Bankruptcy is intended to help people burdened with debt to obtain a ―fresh start. When you file bankruptcy, the courts immediately issue something called an ―Automatic stay. With this court-ordered protection, you get a break from the phone calls, the letters, law suits and attempts to repossess property and freeze accounts.

What’s an Automatic Stay?

The automatic stay is a very powerful feature of the bankruptcy process. It stops collections attempts cold. This court order automatically goes into effect as soon as you file and prevents them from making any attempts to collect during your case.

Once bankruptcy is filed, all collections attempts must be directed through the courts and collections agents are barred from contacting you directly. Of course, not all creditors will automatically hear about your filing when it happens so it is possible that you will still receive a call or two after filing, but once you inform them of your bankruptcy case information they should not make any further attempts to contact you.

While an automatic stay does protect you from lawsuits and collections processes associated with your debts, it doesn’t ensure that all elements of the status quo remain the same. For example, if your utilities can still be shut off if you fail to pay even though the collections attempts by the utilities companies are prevented by the bankruptcy filing.

What Happens to Your Property, House and Belongings During, and After Bankruptcy?

When you file chapter 7 bankruptcy, almost everything you own is subject to the authority of the bankruptcy court. Your property is known as your bankruptcy estate and may be sold by the trustee of the court to pay off some of your debts.

  • Clothing
  • Books
  • Computers
  • Phones
  • Stereo/TV
  • Real estate
  • Boat
  • Artwork
  • Stock
  • Furniture
  • Sporting goods

The trustee receives a commission on property sold so he or she will obviously be very interested in the accuracy and completeness of your estate disclosure.

Exempted Property

Some property may be exempted from sale—in order words, you get to keep it. This is managed through a series of exemptions allowed by the state. Figuring out what is exempt can be a challenge and is something that an attorney can help you with.

Here’s a summary of some of the exemptions you may be able to claim in order to keep some of your property during bankruptcy.

  • Equity in your home (must file a homestead declaration before filing for bankruptcy)
  • $5,000 in Cash plus $500 per dependant
  • Life insurance proceeds
  • Pensions
  • Personal Property
  • Bible
  • Burial Plot
  • Clothing up to $1,000
  • Family keepsakes up to $5,000 total
  • Household furnishings up to $5,000 total
  • Motor vehicle up to $2,000
  • Pets
  • Wedding and engagement rings
  • Trade tools
  • Uniforms, arms and equipment for the military

There is also a ―wildcard exemption which allows you to declare expect property which may not be directly covered by the other personal property exemption categories.

Protecting Yourself from Debt Collectors

Creditors and collection agencies may not discover the bankruptcy filing as soon as it is filed. Once the creditor is informed of the bankruptcy filing and provided with the basic information about the case, it must take no further action.

If you’re contacted by a creditor, after you have filed for bankruptcy, provide them with the following information:

  • The chapter filed
  • The date filed
  • The district where filed
  • The case number
  • Your bankruptcy attorney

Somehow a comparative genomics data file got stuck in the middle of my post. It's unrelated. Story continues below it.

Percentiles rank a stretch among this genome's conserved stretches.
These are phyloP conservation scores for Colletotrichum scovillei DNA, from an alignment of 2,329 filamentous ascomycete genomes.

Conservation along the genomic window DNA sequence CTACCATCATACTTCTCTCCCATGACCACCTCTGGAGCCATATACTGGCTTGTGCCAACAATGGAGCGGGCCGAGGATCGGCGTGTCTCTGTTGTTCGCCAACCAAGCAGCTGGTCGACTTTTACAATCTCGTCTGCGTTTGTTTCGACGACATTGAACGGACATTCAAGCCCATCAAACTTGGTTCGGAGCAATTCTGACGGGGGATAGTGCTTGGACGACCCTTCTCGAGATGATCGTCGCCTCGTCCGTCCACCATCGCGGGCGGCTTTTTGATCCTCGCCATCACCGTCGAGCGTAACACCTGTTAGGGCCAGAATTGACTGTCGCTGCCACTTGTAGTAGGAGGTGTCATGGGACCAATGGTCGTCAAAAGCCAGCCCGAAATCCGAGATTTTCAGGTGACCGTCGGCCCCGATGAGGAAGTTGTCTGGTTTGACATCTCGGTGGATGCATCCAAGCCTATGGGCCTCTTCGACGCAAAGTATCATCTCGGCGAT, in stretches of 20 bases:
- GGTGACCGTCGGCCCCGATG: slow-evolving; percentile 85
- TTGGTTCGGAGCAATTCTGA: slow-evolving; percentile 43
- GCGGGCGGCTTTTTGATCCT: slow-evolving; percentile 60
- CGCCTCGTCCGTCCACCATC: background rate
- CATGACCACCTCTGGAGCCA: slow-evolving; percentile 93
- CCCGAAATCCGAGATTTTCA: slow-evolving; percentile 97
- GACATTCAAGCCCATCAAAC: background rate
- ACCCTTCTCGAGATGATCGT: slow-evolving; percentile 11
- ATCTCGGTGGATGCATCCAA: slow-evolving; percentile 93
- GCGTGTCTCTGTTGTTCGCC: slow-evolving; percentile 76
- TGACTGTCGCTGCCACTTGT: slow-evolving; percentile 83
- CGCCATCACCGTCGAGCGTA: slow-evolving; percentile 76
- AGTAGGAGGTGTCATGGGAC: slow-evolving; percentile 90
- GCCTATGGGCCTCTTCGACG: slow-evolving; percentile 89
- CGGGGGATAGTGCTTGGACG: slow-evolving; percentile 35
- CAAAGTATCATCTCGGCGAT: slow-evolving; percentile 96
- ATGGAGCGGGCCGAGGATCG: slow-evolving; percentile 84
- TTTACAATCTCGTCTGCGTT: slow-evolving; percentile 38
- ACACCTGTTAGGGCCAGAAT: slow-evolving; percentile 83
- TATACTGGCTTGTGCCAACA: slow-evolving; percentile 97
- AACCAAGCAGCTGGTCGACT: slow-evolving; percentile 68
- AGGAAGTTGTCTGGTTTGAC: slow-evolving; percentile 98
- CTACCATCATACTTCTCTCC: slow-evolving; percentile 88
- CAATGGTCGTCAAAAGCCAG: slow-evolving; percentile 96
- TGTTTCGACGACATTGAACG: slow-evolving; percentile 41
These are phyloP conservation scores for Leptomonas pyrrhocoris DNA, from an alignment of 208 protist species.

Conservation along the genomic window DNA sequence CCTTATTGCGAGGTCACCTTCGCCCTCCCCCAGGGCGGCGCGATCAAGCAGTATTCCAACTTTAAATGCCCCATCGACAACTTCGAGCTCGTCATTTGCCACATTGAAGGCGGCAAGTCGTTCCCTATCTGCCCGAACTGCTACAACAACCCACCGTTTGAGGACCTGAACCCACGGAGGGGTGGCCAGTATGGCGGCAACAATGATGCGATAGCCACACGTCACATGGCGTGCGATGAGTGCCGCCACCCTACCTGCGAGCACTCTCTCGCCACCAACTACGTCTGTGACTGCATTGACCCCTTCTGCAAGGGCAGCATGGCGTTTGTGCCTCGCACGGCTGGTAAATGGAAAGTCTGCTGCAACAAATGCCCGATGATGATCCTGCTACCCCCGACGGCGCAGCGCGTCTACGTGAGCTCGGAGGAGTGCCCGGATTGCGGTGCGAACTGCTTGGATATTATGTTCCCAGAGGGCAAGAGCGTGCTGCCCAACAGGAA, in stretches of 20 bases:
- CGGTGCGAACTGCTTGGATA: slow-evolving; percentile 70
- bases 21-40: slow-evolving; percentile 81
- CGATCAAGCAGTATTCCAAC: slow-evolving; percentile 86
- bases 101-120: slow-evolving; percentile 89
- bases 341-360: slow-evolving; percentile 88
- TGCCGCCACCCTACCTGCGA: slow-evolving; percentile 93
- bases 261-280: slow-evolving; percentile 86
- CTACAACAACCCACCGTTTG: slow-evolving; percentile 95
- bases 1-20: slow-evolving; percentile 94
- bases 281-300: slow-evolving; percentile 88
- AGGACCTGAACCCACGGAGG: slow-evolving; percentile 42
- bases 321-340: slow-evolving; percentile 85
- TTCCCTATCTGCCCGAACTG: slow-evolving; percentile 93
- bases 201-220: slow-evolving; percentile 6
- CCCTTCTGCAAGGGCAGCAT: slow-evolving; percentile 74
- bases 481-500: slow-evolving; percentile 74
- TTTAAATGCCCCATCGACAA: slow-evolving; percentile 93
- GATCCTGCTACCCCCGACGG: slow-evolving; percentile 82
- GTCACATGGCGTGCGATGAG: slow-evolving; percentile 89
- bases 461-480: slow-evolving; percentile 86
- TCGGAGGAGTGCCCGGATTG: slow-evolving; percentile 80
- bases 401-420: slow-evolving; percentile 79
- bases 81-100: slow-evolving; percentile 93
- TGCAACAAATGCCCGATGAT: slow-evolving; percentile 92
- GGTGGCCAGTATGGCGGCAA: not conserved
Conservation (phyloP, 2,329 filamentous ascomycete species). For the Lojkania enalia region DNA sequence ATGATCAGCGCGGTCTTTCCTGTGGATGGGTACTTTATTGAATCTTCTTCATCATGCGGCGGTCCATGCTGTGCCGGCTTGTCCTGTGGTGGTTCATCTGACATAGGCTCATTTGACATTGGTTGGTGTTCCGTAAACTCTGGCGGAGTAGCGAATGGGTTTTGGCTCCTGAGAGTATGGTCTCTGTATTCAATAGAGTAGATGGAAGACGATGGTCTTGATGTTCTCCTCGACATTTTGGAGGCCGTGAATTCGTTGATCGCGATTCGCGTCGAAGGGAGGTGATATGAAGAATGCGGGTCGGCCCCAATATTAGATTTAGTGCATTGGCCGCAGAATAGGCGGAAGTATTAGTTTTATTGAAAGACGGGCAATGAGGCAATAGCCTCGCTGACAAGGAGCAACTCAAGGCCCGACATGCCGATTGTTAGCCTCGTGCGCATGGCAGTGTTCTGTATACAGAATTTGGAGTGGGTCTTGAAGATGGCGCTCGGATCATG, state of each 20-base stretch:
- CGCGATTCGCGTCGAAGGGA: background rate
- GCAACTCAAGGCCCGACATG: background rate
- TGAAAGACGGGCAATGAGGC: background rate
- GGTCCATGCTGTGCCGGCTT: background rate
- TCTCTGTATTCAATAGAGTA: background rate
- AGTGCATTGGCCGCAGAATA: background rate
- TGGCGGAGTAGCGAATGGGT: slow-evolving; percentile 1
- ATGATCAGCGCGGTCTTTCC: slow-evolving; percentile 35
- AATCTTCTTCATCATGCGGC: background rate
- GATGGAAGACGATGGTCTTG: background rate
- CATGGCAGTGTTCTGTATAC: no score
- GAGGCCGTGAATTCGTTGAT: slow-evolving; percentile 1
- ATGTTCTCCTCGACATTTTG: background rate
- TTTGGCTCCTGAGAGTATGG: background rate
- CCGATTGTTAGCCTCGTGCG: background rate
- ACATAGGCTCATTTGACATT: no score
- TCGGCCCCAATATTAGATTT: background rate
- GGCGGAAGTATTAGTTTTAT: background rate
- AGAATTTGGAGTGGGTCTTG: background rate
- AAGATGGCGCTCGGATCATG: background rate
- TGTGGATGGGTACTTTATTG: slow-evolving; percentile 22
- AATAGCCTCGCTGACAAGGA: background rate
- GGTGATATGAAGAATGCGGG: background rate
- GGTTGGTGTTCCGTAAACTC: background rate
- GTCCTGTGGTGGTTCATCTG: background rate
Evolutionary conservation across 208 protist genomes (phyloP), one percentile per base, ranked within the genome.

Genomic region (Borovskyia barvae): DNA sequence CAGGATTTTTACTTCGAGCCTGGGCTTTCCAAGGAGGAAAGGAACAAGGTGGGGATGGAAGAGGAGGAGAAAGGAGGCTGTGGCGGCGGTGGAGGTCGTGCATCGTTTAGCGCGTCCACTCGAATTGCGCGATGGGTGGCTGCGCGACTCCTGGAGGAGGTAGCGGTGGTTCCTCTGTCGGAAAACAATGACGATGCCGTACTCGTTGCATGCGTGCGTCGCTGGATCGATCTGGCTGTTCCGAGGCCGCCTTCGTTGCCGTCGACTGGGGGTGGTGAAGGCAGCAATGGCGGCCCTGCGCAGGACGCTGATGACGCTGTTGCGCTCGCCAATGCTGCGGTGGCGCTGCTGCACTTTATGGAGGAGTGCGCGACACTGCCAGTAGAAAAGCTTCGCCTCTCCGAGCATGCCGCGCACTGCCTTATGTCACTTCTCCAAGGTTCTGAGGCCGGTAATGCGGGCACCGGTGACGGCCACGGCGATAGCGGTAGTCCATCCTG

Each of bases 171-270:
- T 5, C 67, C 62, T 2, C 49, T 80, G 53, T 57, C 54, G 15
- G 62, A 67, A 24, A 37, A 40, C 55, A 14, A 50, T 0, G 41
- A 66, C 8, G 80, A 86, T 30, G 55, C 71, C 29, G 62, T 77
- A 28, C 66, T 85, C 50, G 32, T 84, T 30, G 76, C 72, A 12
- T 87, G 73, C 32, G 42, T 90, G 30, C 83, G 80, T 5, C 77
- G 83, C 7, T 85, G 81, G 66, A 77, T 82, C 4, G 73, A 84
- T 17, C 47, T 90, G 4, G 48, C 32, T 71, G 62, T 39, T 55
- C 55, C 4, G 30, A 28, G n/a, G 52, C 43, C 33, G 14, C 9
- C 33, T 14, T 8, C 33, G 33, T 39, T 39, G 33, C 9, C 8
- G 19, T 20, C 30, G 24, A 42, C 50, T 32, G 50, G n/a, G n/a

In rare circumstances, a creditor may receive bankruptcy court authority to proceed with its collection efforts. If such a court order is obtained, you will be informed of it by the courts.

Creditors holding nondischargeable obligations, such as taxing entities, student loan lenders and guarantors, and ex-spouses entitled to past or future child support or alimony, must also cease their collection efforts against assets of the bankruptcy estate, at least until the date of discharge, which in most Chapter 7 bankruptcy cases is approximately four months after the bankruptcy petition is filed.

If creditors continue to call after the filing of the petition, inform your attorney.

Off Limit Debt Collection Tactics

Laws have been established to limit the practices and tactics of debt collectors, but it is still easy to find news reports of abusive debt collection practices. Indictments are still being regularly issued against collections agencies for flouting these laws. Recordings of voice mail messages have been handed over to the press and to the courts of debt collectors threatening violence, using profanity and even making false threats of incarceration over debt.

You have rights.

If you are experiencing any of these abusive—and illegal tactics—from any collection agency, you should report it immediately.

According to the FTC, the following tactics are off limits for debt collectors.

Harassment

Debt collectors may not harass, oppress, or abuse you or any third parties they contact. For example, they may not:

  • Use threats of violence or harm;
  • Publish a list of names of people who refuse to pay their debts (but they can give this information to the credit reporting companies);
  • Use obscene or profane language; or
  • Repeatedly use the phone to annoy someone.

False statements

Debt collectors may not lie when they are trying to collect a debt. For example, they may not:

  • Falsely claim that they are attorneys or government representatives;
  • Falsely claim that you have committed a crime;
  • Falsely represent that they operate or work for a credit reporting company;
  • Misrepresent the amount you owe;
  • Indicate that papers they send you are legal forms if they aren’t; or
  • Indicate that papers they send to you aren’t legal forms if they are.

Debt collectors also are prohibited from saying that:

  • You will be arrested if you don’t pay your debt;